Two Downtown Las Vegas Casinos Resume Slots

Two Downtown Las Vegas Casinos Resume Slots

Two casinos in downtown Las Vegas took down slots six days ago. The service has finally started resuming but the properties are yet to come back to normal.

The problems with slot machine

The Four Queens Resort and Casino and Binion’s Gambling Hall experienced problems with their slot machines. The issues first popped up at the two sister properties located on Fremont Street when their slot machines shut down. After this, several rows of video slot machines suddenly started displayed blue screens. The Las Vegas Review-Journal said that games were still available at Four Queens but machines could not print vouchers at Four Queens on Monday. However, service resumed to normal at Binion’s.

Two Downtown Las Vegas Casinos Resume Slots

A Nevada Gaming Control Board spokesman said on Monday that they knew about the outages at the properties. The board released a statement saying,

“we are actively monitoring the situation. As this is an ongoing investigation, we have no further comment.”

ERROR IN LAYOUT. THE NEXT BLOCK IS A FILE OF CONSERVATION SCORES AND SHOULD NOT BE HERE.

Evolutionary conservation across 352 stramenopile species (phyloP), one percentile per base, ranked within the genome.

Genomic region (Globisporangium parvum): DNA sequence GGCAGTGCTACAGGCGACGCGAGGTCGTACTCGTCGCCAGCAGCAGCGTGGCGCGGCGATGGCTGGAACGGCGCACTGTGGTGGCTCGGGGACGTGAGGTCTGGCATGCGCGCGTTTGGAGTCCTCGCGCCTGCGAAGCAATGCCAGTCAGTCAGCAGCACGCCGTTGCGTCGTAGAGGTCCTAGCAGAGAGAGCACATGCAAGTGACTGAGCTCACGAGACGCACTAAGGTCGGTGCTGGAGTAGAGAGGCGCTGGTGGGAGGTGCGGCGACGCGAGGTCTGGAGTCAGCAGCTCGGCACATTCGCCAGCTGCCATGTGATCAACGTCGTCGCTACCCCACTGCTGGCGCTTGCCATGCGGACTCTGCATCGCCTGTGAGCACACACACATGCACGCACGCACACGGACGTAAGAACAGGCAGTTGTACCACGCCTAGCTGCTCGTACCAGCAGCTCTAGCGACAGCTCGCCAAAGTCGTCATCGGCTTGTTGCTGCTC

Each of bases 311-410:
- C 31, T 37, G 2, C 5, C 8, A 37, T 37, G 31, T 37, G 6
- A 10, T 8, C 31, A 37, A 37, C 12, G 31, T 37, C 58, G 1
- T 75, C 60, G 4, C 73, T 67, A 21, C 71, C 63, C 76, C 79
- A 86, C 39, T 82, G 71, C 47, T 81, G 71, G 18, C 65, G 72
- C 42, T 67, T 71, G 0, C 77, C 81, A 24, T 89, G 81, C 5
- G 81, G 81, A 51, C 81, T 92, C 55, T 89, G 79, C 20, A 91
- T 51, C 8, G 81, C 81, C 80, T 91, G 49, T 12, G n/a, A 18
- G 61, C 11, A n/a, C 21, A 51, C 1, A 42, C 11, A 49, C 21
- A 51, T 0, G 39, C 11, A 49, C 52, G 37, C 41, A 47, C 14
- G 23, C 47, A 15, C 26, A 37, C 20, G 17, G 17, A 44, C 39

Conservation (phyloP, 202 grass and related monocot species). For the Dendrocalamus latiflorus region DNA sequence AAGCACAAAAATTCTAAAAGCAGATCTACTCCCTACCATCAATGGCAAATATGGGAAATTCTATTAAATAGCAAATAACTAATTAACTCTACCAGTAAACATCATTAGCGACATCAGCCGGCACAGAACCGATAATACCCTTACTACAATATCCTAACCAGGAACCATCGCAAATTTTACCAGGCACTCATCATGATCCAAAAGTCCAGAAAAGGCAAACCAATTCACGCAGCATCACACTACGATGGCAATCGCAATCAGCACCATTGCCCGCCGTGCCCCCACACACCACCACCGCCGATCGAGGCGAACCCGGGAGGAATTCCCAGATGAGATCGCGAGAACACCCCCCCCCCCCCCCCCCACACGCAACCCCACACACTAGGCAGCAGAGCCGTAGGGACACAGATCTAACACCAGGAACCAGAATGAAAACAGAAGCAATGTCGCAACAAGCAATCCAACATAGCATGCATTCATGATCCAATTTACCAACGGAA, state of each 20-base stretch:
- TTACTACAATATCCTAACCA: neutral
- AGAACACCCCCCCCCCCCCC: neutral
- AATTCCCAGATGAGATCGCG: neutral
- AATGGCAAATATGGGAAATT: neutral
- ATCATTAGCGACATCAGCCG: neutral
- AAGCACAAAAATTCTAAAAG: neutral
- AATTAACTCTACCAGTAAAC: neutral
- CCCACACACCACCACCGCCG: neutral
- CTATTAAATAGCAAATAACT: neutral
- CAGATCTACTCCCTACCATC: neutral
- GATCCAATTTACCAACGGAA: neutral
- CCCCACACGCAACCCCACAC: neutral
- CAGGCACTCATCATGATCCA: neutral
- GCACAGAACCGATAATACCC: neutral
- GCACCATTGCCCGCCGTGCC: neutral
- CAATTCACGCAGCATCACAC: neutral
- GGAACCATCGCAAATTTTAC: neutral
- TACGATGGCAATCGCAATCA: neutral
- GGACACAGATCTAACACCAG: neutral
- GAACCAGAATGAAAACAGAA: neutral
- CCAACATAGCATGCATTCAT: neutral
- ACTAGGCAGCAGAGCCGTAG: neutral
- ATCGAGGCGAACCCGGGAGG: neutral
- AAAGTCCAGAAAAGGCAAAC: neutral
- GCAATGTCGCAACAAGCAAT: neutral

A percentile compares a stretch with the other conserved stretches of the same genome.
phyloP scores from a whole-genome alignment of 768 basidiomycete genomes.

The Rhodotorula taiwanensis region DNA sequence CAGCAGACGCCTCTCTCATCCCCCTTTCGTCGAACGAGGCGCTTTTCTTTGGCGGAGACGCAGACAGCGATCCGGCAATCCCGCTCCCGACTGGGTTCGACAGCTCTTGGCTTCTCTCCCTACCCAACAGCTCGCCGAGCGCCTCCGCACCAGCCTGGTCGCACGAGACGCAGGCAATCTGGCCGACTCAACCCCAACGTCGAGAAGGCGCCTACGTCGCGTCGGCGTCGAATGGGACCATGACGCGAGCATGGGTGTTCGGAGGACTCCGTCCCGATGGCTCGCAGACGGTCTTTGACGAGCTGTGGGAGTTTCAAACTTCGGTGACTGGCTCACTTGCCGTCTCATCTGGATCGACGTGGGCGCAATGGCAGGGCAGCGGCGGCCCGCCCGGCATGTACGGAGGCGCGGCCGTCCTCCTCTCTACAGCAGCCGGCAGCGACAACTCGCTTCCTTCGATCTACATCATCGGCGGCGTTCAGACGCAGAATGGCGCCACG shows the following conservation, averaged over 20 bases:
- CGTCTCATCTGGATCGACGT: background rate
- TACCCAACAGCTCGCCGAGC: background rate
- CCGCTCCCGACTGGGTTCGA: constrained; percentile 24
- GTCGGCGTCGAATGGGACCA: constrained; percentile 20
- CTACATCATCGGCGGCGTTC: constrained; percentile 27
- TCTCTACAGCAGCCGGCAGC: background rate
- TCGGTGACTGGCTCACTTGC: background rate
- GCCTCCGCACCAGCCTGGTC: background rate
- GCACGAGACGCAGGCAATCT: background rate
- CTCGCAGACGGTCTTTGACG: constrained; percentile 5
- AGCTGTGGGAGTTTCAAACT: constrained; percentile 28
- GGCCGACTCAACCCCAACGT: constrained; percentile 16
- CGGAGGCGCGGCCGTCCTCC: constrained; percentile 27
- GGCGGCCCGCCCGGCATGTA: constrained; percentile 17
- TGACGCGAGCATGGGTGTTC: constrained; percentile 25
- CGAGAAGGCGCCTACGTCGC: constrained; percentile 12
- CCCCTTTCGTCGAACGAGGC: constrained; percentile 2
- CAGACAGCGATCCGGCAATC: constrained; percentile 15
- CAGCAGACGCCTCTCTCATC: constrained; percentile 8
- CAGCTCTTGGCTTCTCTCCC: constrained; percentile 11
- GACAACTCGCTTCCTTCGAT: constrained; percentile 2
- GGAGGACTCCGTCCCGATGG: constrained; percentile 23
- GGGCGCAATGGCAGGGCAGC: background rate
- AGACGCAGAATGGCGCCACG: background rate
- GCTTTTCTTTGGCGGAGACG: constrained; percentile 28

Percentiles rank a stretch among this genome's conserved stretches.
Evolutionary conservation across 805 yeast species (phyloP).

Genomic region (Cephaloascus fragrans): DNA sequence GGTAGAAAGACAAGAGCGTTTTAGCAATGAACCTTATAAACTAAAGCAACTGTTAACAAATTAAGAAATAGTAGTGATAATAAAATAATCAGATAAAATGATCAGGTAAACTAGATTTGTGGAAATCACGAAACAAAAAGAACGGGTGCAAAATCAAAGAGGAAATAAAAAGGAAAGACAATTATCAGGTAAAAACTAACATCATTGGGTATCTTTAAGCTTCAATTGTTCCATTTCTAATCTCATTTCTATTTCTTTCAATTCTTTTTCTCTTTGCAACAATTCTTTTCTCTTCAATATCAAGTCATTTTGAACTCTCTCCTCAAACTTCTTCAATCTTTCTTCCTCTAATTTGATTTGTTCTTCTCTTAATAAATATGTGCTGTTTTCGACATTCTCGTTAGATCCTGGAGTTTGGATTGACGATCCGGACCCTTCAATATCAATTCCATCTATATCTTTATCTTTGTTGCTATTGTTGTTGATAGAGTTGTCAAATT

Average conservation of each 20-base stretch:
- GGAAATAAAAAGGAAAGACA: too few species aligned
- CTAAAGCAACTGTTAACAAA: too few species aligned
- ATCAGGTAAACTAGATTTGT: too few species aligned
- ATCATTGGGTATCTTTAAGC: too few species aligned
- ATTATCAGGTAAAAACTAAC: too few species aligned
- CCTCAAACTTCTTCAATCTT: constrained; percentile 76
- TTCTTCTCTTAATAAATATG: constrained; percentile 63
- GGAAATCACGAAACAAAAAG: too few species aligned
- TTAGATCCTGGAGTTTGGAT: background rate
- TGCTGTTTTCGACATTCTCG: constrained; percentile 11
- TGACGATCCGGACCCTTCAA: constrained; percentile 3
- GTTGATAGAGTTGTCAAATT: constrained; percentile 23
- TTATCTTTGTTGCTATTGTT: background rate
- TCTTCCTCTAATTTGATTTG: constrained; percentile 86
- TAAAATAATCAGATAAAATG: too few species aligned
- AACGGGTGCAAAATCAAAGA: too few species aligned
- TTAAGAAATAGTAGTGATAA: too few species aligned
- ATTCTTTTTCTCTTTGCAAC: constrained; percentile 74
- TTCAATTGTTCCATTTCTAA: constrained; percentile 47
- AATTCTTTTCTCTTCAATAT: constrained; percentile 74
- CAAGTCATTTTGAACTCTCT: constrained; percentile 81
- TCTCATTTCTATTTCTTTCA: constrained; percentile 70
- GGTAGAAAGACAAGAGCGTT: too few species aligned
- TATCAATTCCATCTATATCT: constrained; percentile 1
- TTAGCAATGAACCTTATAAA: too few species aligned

Were the casinos hacked?

According to the Las Vegas Locally, both properties were hacked last week because of which their slot machines were affected. The company’s computers that managed their loyalty programs, hotel reservations and credit card payments were also affected because of the hack. The publication said that even ATM machines were affected because of these issues. A patron reportedly paid for their security and hotel room with cash as the ATMs or credit card processing systems were not working.

The slot play has resumed now but the websites for both casinos are still down. The properties are owned by Terry Caudill’s TLC Casino Enterprises. The company also owned another off-strip property called Skinny Dugans Casino and Lounge. This property was not affected by the outage. TLC has invested heavily in downtown properties. Binion and Four Queens are located close to each other and last year, the company opened the 6,500-square-foot saloon above the Whiskey Liquor Saloon. It is known as Whiskey Licker Up.

It comes with a rotating bar and TLC called it a first-of-its-kind attraction in the city. The company also renovated Hotel Apache, an 81-room historic property from the 1930s. The building is home to the city’s first electric elevator. It is banking on off-Strip properties, especially as the Downtown Grand aims for a new seven-story towel hotel and The Fremont Street Experience spends $32 million for installing new panels for the Viva Vision signature light show of the area.

About sherlock

Sherlock Gomes loves to write and express his views on anything related to Gaming, Gambling, & Casino. He has been covering Gaming for more than two years now.